The easternmost branch of the River Westbourne rises just south of the centre of Hampstead, There is another branch which rises at Whitestone Pond, Hampstead Heath which flows approximately southward.

It meets this eastern branch in Kilburn - to skirt east of Hyde Park's Serpentine lake after about 3.3 miles, to Sloane Square, Chelsea after about 1 mile, passes centrally under the south side of Royal Hospital Chelsea's Ranelagh Gardens after about half a mile, then issues into the Inner London Tideway.

In common with several urbanised streams, its basin contributes to a network of storm drainage channels, with a sewer beneath its route.

The river was originally called the Kilburn (Cye Bourne – royal stream, 'Bourne' being an Anglo-Saxon word for 'river') but has been known, at different times and in different places, as Kelebourne, Kilburn, Bayswater, Bayswater River, Bayswater Rivulet, Serpentine River, The Bourne, Westburn Brook, the Ranelagh River, and the Ranelagh Sewer. It is of similar size to the Fleet.

Th...
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APRIL
5
2015

 

Jacksfield
Jacksfield was one of the smaller but well-documented copyhold estates in the West Hampstead area. It was a 'heritable copyhold' consisting of just eight acres and was first mentioned in 1387 as held by a Nicholas Fletcher.

Copyhold refers to the tenure of lands being parcel of a manor, 'at the will of the lord according to the custom of the manor', by copy of the manorial court roll.

Unlike freeholders, a copyholder could not just transfer their land to his heirs or a third party. If the copyholder died, their death would be entered in the manor court rolls. The heir(s) had to present to the manor court to seek admission as the new tenant and pay a sum of money known as a fine or relief. The admission was also noted in the court rolls.

Similarly if a copyhold tenant wished to transfer land to a third party, the surrender took place in court and was recorded with the admission of the new tenant. The new tenant was given a copy of the court roll entry to prove his title to the land - hence 'copyhold'.

Copyholders succeeding...
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APRIL
3
2015

 

Westbourne Manor
The Manor of Westbourne The monks of Westminster claimed to have been granted a small farm at Paddington in 959 and to have held 2 hides there in 1042. Although the early charters were spurious, Paddington, Knightsbridge, and Westbourne were probably part of the abbey's ancient endowment and among the 13½ hides at Westminster attributed to it in Domesday Book.

The estate known in the 19th century as the manor of Westbourne formed part of the abbey's lands in the parish. Together with all the lands in Paddington formerly devoted to the Lady chapel, they were leased for 99 years in 1542 to Sir Edward North. Thereafter the estate consisted mainly of the three fields in Westbourne, 6 acres further south in the common fields near the Uxbridge Road, and five closes west of Arnold's field, formerly of St. Mary's chapel and known by 1669 as Ashgroves. They were leased in 1631 to George Stonhouse, who in 1632 succeeded as Sir George Stonhouse, Baronet of Radley. Sir George settled the lease on his...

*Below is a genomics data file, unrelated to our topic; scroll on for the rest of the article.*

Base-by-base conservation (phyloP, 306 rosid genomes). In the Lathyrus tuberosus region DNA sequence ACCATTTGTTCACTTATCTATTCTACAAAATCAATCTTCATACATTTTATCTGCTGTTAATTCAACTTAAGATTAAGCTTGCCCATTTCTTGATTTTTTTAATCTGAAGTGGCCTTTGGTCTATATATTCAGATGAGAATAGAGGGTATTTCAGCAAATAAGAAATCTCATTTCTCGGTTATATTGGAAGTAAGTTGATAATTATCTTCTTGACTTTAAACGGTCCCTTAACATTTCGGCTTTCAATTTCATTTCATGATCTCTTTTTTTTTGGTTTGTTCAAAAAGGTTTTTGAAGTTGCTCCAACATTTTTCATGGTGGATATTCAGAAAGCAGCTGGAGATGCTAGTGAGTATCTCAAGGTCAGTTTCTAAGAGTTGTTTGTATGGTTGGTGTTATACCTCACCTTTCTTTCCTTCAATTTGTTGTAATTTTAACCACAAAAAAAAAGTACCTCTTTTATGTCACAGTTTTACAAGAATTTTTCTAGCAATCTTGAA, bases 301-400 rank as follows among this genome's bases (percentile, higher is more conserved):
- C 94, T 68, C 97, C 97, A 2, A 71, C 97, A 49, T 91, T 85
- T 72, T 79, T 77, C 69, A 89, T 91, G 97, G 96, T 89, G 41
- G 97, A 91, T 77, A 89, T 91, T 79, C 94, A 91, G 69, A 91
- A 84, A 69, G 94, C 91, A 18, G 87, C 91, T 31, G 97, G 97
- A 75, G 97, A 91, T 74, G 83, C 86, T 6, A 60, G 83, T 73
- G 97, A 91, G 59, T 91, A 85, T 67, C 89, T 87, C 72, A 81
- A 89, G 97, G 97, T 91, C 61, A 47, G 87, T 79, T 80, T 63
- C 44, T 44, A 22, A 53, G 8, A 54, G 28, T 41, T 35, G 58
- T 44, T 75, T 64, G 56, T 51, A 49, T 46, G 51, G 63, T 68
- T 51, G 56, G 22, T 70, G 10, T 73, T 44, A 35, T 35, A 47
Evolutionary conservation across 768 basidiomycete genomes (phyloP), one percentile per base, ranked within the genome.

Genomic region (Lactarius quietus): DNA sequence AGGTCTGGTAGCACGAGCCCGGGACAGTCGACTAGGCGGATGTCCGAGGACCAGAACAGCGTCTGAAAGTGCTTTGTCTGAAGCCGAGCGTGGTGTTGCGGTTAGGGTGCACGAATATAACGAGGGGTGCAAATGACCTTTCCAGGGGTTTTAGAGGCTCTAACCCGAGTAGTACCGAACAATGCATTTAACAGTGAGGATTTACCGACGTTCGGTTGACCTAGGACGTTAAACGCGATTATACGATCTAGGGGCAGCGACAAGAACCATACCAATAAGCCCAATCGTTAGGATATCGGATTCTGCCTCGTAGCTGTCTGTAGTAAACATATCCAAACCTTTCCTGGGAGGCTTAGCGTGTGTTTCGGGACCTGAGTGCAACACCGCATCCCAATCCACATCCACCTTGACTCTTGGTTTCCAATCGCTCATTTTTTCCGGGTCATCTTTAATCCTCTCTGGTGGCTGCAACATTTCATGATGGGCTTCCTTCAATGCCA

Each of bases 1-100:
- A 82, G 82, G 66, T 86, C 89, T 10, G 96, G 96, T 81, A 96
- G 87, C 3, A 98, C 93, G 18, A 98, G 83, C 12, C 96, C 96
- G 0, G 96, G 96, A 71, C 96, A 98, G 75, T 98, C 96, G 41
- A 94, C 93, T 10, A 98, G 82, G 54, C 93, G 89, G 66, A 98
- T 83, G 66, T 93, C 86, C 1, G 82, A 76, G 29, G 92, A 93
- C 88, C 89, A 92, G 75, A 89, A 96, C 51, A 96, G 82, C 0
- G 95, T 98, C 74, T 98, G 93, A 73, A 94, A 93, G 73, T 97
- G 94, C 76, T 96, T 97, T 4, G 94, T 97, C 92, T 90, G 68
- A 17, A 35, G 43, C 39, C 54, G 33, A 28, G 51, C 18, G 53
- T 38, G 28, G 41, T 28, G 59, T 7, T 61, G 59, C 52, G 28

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APRIL
1
2015

 

Wood Lane cottages (1890)
Old cottages in Wood Lane, c. 1890. These cottages stood on a turning near the Shepherds Bush end of Wood Lane on the east side.

A drawing of the cottages appeared in the West London Sketcher, in July 1889, suggesting that they were ripe for improvement. It was about this time that a photographer was dispatched to record the scene before the inevitable demolition.
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APRIL
1
2015

 

Orchard Court
Orchard Court is an apartment block off of Portman Square in London. Known in French as Le Verger, it was used during the Second World War as the London base of F section of the Special Operations Executive (SOE). The spying industry had its professional origins during World War II - it had previously been quite an amateur affair.

As the war went on and SOE’s operational capacity grew, 64 Baker Street became its headquarters from October 1940 onwards. By 1943, various apartment blocks around the Baker Street area became an SOE hub.

In Orchard Court, SOE’s F section vetted new recruits for secret missions to France.

The F Section was commanded by Maurice Buckmaster, assisted by Vera Atkins, who are said to have been the inspiration for Ian Fleming’s ‘M’ and Miss Moneypenny in the James Bond stories. Vera Atkins was responsible for interviewing recruits, as well as organising their training and creating the cover stories for spies. Atkins has been much praised for her extraordinary work in the SOE. During her time at Orchard Court she sent 470 agents into France, including 39 women, 12 of whom were never to return.

In...
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1900 and 1950 mapping is reproduced with the permission of the National Library of Scotland under the terms of the Creative Commons Attribution (CC-BY) licence.